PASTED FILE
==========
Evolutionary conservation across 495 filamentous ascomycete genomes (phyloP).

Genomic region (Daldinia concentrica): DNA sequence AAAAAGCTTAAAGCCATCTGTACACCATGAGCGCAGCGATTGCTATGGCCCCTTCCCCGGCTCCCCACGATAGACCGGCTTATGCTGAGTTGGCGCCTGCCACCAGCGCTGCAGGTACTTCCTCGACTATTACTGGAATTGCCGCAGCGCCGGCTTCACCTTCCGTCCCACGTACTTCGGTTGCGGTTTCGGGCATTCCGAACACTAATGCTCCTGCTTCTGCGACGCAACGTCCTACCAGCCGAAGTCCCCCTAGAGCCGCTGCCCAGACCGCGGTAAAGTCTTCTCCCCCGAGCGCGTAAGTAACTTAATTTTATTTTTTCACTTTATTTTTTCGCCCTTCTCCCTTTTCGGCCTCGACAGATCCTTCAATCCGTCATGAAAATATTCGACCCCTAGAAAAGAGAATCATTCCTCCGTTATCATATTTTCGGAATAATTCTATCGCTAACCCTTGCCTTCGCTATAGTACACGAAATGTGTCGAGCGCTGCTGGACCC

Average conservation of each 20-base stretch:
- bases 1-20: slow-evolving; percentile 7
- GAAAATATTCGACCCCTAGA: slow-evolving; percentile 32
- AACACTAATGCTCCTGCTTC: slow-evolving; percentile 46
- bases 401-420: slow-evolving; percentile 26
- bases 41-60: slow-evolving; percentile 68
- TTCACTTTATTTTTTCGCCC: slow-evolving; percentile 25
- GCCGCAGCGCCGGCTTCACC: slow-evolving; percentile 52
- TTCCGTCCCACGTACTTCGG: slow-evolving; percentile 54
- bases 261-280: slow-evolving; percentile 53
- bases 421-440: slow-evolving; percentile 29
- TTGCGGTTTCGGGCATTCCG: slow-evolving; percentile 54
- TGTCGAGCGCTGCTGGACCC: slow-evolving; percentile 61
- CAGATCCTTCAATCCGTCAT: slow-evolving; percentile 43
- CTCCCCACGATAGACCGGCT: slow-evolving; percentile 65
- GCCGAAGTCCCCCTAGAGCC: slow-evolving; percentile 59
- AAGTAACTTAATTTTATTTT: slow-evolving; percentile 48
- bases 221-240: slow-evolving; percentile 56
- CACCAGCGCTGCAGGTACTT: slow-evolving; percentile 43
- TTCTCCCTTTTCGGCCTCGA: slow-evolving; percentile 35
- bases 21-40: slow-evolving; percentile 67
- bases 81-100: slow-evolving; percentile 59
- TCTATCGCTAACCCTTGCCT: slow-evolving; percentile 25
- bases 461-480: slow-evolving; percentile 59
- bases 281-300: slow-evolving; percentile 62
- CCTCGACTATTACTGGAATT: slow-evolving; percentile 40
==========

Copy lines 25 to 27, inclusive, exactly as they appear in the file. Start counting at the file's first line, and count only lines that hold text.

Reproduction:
- TCTATCGCTAACCCTTGCCT: slow-evolving; percentile 25
- bases 461-480: slow-evolving; percentile 59
- bases 281-300: slow-evolving; percentile 62